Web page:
On the balance between me and the students in a survey course.
A few years back, I published an article in the online journal Teaching American Literature in which I discussed my ongoings efforts to balance dictatorship and democracy—or, more exactly, teacher-provided contexts and student-provided analyses—in the American Literature survey classroom. I always begin my teaching from a student-centered framework, but had found that in my survey courses in particular I too often felt that we hadn’t had a chance to engage at all with key contexts, that by leaving things open to where the students’ responses took us it felt as if we were having at best partial conversations about our texts, authors, and related histories and issues. So I had begun to develop strategies for adding such contexts without relying too much—or ideally even at all—on lecturing and my voice to provide all the details about them.
La lucha continua, and all of what I said in that article remains present in my evolving thoughts and work. But I have to admit that this semester I took things one step further, not throughout but in a certain crucial moment. We had reached the fourth and last day with Leslie Marmon Silko’s Ceremony (1977), and as always I wanted to make sure that we discussed the culminating passage that I consider one of the most beautiful and important in American literature. But for a variety of reasons, I wasn’t sure how many of the students had had a chance to get to that point in the book: such reading questions are always a potential limitation in my courses; we had missed the important second class with the novel and had lost a good bit of momentum as a result; our discussion on the third day had suggested to me that almost no one in the class had managed to get into the novel’s second half, and/or felt comfortable enough with the book to share their thoughts. And so, rather than asking for their thoughts, I took our final few minutes of class and simply read aloud and analyzed that culminating passage myself.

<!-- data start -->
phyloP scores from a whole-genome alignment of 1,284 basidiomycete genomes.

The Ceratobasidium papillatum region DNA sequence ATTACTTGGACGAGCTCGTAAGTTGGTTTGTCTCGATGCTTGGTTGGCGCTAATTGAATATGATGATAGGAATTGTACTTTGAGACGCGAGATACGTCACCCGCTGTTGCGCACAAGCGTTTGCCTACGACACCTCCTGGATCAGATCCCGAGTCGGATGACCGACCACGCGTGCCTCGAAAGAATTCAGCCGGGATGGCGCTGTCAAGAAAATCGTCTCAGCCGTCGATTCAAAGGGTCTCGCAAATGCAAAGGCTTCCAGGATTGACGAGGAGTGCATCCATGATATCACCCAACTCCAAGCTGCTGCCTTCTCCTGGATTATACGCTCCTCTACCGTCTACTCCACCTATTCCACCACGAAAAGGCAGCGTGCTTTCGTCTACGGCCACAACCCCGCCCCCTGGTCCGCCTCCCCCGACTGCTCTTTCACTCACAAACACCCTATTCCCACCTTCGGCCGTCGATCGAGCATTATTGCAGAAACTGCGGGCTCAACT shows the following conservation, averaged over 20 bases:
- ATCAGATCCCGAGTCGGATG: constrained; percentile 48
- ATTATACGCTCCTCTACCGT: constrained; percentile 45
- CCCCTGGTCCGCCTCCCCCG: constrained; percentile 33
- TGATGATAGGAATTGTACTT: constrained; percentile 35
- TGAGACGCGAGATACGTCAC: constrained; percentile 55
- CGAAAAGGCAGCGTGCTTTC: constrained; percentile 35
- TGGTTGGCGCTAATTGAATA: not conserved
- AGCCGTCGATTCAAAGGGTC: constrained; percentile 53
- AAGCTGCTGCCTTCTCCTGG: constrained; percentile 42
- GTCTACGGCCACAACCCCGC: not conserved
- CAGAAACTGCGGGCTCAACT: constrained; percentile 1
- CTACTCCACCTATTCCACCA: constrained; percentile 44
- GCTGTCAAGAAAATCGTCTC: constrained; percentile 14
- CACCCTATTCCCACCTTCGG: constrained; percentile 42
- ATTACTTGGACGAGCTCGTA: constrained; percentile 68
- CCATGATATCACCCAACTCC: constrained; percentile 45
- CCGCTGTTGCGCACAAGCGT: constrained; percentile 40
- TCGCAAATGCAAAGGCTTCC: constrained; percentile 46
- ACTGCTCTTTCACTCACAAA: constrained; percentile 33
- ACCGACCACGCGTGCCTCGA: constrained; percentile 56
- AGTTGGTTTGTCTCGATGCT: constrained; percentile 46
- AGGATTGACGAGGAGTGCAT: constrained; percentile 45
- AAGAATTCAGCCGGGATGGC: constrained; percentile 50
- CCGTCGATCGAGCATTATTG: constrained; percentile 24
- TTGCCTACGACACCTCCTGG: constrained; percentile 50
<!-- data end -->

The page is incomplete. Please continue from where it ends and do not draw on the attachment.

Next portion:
A part of me felt distinctly lousy about having done so, but I have to admit that the larger part felt one definite and one possible positive thing. The definite one was that I had made sure that everyone in the room was made aware of this amazing passage, and of some of the many layers that make it so complex and powerful. And the possible one was that my own thoughts on the novel and passage—about which I’ve thought and written multiple times, including in a chapter of my next book, so I certainly had a lot to say and share—might have added another layer to the class conversations and community, one that was as worth sharing (not more so, but as) as those of my students. That is, I’ve tended to think about a democratic classroom as one in which student voices provide our central and structuring element—but perhaps the truest definition is one in which all our voices, mine as well as theirs, have a role to play. Given the power dynamics and differential, there’s more to figure out about how to balance my voice with theirs, but this moment and course have re-committed me to that process for sure.
Final recap tomorrow,
PS. How was your spring semester?
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